A quickly-maturing wheat crop presented some fertilizer timing challenges for producers, which in some cases may have resulted in lower yields.
While yields were variable in most Mid-South states, Tennessee wheat crop has been exceptional, with yields consistently above 70 bushels an acre.
The early harvest of wheat could bode well for double-cropped soybeans.
An early spring pushed the Mid-South winter wheat crop into one of the earliest harvests in recent memory, although yields have been variable in many areas. Here’s more from university specialists:
According to Ed Twidwell, small grains specialist at the LSU AgCenter in Baton Rouge, the state’s wheat producers have completed harvest of the 2012 wheat crop. “We wrapped everything up last week (May 20-26). We actually had a few producers who started harvesting wheat the last couple of days of April.”
While early, wheat yields have been disappointing, according to Twidwell. “It’s been so wet this winter. The plants just didn’t have a chance to tiller out as well as we had hoped. Then we got a fair amount of disease coming in, which knocked the yields back too.”
Quality has been off as well, noted Twidwell. “I think one reason for that is it got so hot between mid-April and the first part of May. The grain matured a lot faster than it normally does, and I’m not sure it had time to completely fill out the heads.
“We have had some producers with some good yields, around 70 bushels. But we’ve also had some around 20 bushels to 30 bushels. It’s been all over the board. Last year, we heard of a lot of 80 bushel and 90 bushel yields. We have not heard that this year.”
Harvest of the crop was two weeks ahead of normal, which has allowed producers to plant double-cropped soybeans earlier than normal, “which could be very advantageous for soybean yields,” Twidwell noted.
Tennessee wheat yields have been excellent, according to Chris Main, wheat and cotton specialist for the state. “So far, we are running exceptionally above average. We have excellent test weights on everything. I haven’t heard a yield lower than 75 bushels per acre. Most of the wheat yields I’ve heard or seen have been from the mid-80s to 90 bushels. I’ve been in combines with producers cutting 105 bushels. It’s an exceptional wheat crop.”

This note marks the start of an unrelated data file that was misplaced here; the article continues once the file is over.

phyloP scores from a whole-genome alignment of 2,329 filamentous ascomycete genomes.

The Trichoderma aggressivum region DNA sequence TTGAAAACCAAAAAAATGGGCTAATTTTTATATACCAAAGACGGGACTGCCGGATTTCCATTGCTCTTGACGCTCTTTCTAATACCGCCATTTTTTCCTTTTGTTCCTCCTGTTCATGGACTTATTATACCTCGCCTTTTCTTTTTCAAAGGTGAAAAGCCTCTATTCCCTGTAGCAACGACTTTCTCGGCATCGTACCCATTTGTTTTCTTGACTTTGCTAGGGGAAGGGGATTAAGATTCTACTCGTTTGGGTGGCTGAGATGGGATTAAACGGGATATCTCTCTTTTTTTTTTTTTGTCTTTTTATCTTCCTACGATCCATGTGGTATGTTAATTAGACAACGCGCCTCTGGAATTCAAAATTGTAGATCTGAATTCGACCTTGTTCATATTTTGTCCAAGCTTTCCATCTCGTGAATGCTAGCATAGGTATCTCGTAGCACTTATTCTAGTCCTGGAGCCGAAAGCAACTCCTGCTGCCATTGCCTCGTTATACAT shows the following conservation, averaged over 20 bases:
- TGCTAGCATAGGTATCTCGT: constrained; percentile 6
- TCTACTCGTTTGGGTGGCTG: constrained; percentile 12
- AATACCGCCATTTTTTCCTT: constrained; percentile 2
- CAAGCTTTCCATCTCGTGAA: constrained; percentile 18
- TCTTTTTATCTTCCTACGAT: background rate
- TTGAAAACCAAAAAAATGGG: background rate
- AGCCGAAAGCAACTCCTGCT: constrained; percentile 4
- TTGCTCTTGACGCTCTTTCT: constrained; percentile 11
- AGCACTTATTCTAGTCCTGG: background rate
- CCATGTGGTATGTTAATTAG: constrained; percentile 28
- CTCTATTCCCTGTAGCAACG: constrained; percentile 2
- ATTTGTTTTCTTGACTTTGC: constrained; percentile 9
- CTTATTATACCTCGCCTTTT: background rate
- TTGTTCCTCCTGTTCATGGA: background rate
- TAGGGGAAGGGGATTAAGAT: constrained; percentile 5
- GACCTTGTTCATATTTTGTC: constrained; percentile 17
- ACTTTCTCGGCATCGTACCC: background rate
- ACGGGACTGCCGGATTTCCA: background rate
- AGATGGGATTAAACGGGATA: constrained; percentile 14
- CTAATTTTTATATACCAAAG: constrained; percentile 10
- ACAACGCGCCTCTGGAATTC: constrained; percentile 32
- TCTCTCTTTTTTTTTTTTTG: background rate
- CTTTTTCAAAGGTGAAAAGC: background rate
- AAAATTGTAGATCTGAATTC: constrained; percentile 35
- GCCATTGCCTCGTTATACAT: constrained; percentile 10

The wheat is about 3 weeks early on top of that, noted Main.
Main said good weather for finishing out wheat contributed to the high yields. “We didn’t see any bad freeze damage. Being dry at harvest kept head scab and other yield- and quality-robbing diseases out of the wheat. That’s made for an excellent crop.”
West Tennessee producers are hoping the early finish will help double-crop soybean yields as well. “The thing that usually hurts our double-crop beans is getting a stand. As dry as we are right now, we’re still going to have that challenge.”
Mississippi’s wheat harvest was well ahead of normal by late May, although localized thunderstorms did bring some operations to a halt and/or caused lodging associated with wind damage and hail, according to Extension corn and small grain specialist Erick Larson, Mississippi State University. “Harvest should be complete fairly soon. The only wheat left is in the northernmost counties, which was later.
“Yields have been average to good, nothing spectacular. The early maturation of the wheat caused us some management difficulties associated with proper nitrogen timing and weed control. That coupled with wet conditions during early development probably limited the tillering.”
Yields have ranged from 50 bushels and 65 bushels, with a few in excess of 80 bushels per acre, according to Larson.
Larson said there was more disease issues in wheat than usual. “It was primarily stripe rust and leaf rust. We didn’t have a major issue, but we had more than we’ve had in the past. Most of growers did apply fungicides to address those issues.”
Larson said this season is the earliest he’s seen a wheat harvest initiated, “which will enhance the potential for the double-crop soybean crop. Generally, the earlier you get the wheat crop out, the more likely you are to have available moisture in the soil. Hopefully, we won’t continue to have an extremely hot and dry summer.”
Rains at the end of May slowed down wheat harvest for some producers, but it likely won’t keep the majority of them from harvesting an exceptionally early crop, said Jason Kelley, Extension agronomist for wheat and feed grains, University of Arkansas. “Producers are telling me this is the earliest harvest they’ve seen. We’re finishing up harvest at a time when we normally would just be getting started.”
Yields have been variable, “but overall, producers are pleased. The quality and test weights have also been exceptional.”
The early spring did cause some problems with nitrogen timing, according to Kelley. “Producers usually know when they want to put out their nitrogen. But this year, we were early on the crop, and I think the fertilizer didn’t get out there fast enough.”
Disease pressure was more prevalent this season. “We sprayed more wheat than we ever had and got the strips rust sprayed,” Kelley said.